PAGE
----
Translation booth AV requirements
Translation booth AV requirements
Now that your event team has cleared the placement of the translation booths with the language vendor, it is time to talk about translation booth AV requirements. It is important for the AV team to understand not only what AV cables to run, but also power hookup requirements as well.
Below is a typical setup for a 2-person full-size translation booth. Portable booth will look about the same, typically less monitor: there’s simply not enough space to put one.
Translation booth AV requirements – Bilingva
From left to right:
- Desk lamp for interpreter 1
- Interpreter 1 laptop
- Interpreter 1 headset
- Interpreting console receiving direct feed or relay
- Monitor with the feed from the stage camera
- Interpreter 2 headset
- Interpreter 2 laptop
- Desk lamp for interpreter 2
As you can see, none of the equipment is particularly power hungry: a console usually draws on the order of 18-20 watts. The rest of the equipment will take anywhere from 10 to 85 watts. All of this combined will be far below a threshold of 1800 watts from a typical 15 amp circuit.
One piece of equipment not pictured here is a couple of fans that circulate air in the full-size booth (it can get quite toasty in there). These also draw a negligible amount of power, so you can safely daisy-chain several booths on one circuit.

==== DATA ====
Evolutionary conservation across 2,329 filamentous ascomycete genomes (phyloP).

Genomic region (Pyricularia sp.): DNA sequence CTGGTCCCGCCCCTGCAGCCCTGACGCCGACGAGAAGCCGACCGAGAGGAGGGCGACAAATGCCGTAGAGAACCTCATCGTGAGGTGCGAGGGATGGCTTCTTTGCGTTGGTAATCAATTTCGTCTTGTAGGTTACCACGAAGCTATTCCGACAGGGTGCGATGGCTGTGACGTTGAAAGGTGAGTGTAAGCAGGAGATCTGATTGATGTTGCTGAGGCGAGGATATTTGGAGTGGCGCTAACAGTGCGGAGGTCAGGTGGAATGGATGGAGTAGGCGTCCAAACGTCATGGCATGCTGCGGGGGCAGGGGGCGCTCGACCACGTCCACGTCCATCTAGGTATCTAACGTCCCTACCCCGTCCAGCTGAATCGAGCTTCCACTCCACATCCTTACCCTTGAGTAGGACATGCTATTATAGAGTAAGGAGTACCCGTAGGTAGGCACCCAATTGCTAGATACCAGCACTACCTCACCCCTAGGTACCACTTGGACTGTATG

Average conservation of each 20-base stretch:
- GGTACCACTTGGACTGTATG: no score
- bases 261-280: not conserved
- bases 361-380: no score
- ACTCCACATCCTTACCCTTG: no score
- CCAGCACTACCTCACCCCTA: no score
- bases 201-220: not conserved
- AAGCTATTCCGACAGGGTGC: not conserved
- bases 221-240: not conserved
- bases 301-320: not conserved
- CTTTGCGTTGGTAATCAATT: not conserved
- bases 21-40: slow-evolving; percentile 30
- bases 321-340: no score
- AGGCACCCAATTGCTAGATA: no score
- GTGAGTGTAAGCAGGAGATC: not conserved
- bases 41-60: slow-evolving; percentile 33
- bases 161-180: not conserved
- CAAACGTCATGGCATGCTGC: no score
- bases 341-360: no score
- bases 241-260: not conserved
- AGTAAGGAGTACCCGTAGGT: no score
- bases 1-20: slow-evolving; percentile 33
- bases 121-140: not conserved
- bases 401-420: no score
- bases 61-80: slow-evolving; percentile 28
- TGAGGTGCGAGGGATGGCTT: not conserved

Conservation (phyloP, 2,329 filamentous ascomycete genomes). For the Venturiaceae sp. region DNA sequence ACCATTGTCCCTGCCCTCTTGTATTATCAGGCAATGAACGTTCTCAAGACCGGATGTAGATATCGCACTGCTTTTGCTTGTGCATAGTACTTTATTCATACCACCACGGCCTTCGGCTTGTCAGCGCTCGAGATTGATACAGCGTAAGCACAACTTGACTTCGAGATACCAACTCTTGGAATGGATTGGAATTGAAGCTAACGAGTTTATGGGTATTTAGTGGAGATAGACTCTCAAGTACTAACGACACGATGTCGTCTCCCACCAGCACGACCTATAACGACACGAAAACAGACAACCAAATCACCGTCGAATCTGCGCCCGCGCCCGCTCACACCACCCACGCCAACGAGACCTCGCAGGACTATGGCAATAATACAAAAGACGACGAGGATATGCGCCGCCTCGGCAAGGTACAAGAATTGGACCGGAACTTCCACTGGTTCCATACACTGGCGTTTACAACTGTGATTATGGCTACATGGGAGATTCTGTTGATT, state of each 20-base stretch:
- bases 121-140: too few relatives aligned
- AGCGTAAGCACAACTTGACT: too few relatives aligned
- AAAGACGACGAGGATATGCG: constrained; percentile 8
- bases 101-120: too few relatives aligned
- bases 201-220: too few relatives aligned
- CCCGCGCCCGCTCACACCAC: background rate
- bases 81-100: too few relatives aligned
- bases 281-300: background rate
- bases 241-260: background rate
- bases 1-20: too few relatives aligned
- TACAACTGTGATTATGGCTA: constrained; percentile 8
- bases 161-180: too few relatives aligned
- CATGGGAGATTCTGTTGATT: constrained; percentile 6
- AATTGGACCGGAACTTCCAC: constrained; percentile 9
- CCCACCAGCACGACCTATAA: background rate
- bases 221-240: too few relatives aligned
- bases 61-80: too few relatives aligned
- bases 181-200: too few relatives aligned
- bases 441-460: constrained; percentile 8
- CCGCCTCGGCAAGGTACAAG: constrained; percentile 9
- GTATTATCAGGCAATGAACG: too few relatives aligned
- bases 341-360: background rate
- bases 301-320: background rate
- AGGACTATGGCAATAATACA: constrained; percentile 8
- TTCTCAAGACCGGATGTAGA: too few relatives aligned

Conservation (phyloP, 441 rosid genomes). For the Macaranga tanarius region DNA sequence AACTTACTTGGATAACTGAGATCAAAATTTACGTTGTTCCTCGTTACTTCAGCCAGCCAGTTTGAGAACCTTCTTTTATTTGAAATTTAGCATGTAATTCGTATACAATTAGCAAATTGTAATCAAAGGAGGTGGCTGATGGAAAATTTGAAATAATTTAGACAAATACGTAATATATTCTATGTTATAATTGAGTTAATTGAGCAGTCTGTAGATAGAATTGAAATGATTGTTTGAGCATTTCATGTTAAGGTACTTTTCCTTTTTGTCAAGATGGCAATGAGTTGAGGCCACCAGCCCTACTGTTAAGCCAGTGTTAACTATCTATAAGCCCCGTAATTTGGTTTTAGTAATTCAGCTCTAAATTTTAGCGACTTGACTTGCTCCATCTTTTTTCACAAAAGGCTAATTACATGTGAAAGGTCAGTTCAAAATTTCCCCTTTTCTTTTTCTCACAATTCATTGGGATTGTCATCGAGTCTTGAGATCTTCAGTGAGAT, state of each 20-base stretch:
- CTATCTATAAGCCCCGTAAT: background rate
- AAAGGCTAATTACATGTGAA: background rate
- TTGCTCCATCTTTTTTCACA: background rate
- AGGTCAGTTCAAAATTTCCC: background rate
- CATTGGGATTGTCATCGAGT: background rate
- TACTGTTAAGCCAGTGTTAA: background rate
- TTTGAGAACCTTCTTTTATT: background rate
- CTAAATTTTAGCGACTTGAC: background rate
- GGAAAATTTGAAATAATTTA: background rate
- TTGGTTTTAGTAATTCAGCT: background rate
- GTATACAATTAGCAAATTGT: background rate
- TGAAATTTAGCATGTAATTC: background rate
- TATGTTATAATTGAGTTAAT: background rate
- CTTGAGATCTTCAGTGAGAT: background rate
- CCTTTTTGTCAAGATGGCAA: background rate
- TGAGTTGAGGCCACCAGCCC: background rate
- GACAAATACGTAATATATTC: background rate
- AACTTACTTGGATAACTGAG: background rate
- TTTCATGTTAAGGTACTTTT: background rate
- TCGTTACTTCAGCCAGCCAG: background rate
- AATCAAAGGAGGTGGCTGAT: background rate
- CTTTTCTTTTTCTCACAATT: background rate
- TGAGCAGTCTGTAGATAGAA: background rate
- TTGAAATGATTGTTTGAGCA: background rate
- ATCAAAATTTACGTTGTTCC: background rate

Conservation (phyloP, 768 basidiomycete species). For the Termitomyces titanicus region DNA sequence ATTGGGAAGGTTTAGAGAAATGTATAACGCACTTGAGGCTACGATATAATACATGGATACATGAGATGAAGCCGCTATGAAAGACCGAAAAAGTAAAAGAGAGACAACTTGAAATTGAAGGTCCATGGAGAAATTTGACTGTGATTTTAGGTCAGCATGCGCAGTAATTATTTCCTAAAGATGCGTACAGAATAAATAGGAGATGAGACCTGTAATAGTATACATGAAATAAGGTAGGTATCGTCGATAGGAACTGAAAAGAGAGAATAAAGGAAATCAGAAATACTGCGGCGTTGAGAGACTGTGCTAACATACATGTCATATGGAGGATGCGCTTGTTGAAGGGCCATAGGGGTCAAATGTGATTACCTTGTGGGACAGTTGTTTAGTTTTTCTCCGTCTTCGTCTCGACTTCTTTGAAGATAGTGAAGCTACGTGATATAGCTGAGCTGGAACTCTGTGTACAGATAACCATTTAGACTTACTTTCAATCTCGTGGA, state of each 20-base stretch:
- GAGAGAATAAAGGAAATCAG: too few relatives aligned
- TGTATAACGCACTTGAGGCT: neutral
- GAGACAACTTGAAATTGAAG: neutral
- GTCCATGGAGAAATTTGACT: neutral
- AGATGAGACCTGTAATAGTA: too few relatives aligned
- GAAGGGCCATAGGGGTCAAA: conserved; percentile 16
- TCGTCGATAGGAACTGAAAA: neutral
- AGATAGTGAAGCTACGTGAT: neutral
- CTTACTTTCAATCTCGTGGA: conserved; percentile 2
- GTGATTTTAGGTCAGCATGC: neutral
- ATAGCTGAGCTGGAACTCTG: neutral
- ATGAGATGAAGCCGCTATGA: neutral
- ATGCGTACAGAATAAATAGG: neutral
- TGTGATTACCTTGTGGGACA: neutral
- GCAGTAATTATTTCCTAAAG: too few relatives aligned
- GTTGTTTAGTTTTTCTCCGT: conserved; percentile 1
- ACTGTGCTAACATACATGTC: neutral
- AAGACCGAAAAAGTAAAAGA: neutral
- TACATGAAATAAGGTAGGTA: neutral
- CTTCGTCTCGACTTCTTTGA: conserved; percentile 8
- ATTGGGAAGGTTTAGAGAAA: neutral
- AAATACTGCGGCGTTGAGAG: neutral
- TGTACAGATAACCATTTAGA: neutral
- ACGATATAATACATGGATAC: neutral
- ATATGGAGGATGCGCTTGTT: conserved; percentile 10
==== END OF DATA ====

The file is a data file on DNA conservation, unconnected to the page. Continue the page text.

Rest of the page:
We prefer to put each booth’s equipment on its own socket if possible – for redundancy, and daisy-chain all fans on a single cable for ease of control, when shutting down equipment at the end of the day. It is possible to continue working with the fans not spinning, but if someone from the audience accidentally trips on the cable and disconnects all booths – it could be a disaster (proper cable management is extremely important).
As far as the AV team is concerned, requirements for translation booths are quite simple: a main-mix fed to the translation booths via an XLR cable. When working in a large event space, the AV team will typically have a dedicated XLR out with the main mix, containing all stage mics, including any handhelds, lapels, and video tracks broadcast on stage as well.
Interpreting console is capable of individual gain control for each of the interpreters, as well as input/output gain control. In the instances where the level coming in from the main mixer is too low, we can put a pre-amp in the middle to control delivery to the booths.
With smaller spaces, the AV team may not have a dedicated XLR out (usually main mix is occupied by speaker connections), so we always bring a splitter like WhirlWind Split6 just in case. Coincidentally, we use this same splitter to feed all of the booths from the same XLR out if there are multiple languages working at the event.
If the booths do not have a direct line of sight, we need to put a monitor into the booth, so that interpreters can see what’s happening on stage. Delivering video feed these days is quite painless: we put a BlackMagic SDI to HDMI converter into each booth, and daisy-chain them between the booths if needed. Now interpreters have a crystal-clear picture on a large monitor, so they don’t have to strain their eyes trying to understand a busy power-point presentation on stage.
We are always looking for more streamlined and technologically advanced solutions, so if you have your own tips and tricks of the trade – leave us a comment!